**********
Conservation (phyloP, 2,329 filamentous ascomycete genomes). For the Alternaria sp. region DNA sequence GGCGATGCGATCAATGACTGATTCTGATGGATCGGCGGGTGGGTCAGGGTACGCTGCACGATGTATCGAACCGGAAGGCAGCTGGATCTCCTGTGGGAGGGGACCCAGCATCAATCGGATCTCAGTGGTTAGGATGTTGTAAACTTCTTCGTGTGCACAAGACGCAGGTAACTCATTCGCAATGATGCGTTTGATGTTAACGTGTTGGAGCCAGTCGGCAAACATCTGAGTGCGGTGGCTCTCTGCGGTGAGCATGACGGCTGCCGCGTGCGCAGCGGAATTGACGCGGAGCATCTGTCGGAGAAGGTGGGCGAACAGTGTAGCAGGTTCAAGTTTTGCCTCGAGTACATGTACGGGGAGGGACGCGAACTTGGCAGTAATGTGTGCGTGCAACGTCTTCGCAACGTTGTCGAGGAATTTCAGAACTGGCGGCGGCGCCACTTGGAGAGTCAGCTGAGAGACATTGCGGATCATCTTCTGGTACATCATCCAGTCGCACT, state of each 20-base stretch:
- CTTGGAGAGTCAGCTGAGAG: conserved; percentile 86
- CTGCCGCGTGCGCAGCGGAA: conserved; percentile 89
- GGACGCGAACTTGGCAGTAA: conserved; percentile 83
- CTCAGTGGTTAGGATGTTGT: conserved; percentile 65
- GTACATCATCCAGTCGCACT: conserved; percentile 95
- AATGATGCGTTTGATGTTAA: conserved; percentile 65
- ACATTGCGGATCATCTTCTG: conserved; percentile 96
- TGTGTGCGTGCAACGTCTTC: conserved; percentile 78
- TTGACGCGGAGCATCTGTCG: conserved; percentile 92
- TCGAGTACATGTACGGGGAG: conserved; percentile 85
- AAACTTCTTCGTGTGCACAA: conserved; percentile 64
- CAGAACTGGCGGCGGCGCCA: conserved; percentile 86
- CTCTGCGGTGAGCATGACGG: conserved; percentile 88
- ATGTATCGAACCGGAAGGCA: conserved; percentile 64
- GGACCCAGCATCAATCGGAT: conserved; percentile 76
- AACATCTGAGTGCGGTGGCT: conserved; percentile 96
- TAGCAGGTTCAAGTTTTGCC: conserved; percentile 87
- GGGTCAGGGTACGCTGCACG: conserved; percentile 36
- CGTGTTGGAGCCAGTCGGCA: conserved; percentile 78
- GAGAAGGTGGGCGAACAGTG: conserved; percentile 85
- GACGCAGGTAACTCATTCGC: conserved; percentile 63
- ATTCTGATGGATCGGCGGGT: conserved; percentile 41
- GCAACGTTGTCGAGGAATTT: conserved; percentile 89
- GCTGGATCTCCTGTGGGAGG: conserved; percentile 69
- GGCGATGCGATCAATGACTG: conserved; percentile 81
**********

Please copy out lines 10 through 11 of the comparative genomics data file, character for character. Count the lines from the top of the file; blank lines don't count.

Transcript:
- TTGACGCGGAGCATCTGTCG: conserved; percentile 92
- TCGAGTACATGTACGGGGAG: conserved; percentile 85